On Monday, I participated in a debate at BBC Radio Northampton. Designed to focus on the Corby Constituency, it featured the incumbent MP and Minister Phil Hope, a nameless Lib-Dem, and myself. I was standing in for our candidate Louise Bagshawe, who preferred to campaign in the constituency. A BNP candidate was featured later, as the three main party representatives declined to share a studio with him.
I have to admit that this was not my finest hour. The questions focussed either on Corby issues, where despite some efforts in advance I found that I was not adequately briefed, or on questions about UK welfare and social programmes — SureStart, child tax credits — with which, as an MEP, I am not particularly familiar. So I was unable to answer Mr. Hope as a robustly as I should have liked to do.
Nevertheless, a very clear and alarming pattern emerged in Hope’s message. Continuing regeneration of Corby? “We’re gonna spend more money on it”. Sure Start? “We’re gonna spend more money on it”. Child tax credits? “We’re gonna spend more money on it”. I reminded Mr. Hope that his own Labour Chancellor, Alistair Darling, had promised spending cuts “deeper than under Margaret Thatcher”. Hope threw a predictable hissy fit at the mention of the Great Lady, but made no attempt to answer the substantive point. Labour are going into this election on a false prospectus. Ministers like Phil Hope are going around promising to keep right on spending, when they know they can’t do that — and they criticise other parties for suggesting spending cuts. Truth, they say, is the first casualty of war, but it also seems to be the first casualty of General Elections.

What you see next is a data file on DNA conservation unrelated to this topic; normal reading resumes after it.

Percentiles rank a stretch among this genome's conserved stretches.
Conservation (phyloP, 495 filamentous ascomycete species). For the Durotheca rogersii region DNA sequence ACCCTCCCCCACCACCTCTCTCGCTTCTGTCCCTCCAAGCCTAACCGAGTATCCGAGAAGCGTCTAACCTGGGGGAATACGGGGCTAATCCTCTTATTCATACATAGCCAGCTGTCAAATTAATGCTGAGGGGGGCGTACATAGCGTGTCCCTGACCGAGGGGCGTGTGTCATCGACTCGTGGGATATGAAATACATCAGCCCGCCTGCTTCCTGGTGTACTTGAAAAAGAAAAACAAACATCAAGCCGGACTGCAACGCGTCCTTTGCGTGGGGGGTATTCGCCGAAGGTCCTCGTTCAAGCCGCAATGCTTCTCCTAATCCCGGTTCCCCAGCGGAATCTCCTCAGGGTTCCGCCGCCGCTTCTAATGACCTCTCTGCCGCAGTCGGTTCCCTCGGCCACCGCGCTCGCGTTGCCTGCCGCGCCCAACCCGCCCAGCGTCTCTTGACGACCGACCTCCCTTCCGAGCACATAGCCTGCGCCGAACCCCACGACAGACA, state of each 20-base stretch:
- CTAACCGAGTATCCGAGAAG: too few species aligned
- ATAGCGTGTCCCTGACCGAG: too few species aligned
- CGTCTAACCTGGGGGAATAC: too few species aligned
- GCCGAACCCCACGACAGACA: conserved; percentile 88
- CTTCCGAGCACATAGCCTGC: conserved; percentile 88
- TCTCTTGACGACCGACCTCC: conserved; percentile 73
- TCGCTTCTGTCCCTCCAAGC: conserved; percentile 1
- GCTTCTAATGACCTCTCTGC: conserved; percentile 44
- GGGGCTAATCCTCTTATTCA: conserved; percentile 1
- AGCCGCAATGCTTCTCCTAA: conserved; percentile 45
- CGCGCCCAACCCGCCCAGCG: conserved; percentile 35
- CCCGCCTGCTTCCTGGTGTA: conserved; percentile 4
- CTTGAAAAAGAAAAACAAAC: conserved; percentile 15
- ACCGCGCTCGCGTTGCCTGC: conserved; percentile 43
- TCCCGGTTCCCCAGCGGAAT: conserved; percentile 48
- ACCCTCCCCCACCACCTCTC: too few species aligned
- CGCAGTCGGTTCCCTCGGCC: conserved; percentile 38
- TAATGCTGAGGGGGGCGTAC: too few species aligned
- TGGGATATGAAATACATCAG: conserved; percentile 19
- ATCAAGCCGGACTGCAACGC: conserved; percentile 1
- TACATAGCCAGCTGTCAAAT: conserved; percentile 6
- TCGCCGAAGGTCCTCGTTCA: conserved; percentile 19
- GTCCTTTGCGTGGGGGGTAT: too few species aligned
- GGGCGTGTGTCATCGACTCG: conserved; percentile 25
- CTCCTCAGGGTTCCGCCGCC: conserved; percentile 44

Not for the first time, I found myself wondering if the editorial policy of the BBC was entirely neutral. The questions could have been chosen to give Hope an easy ride. One was clearly asked by a Labour activist. I happened to see a handwritten list of e-mailed questions handed to the Presenter by the Producer. The first one was simply two words: “Euro Referendum?”, which would have been grist to my mill. But of course it didn’t get asked.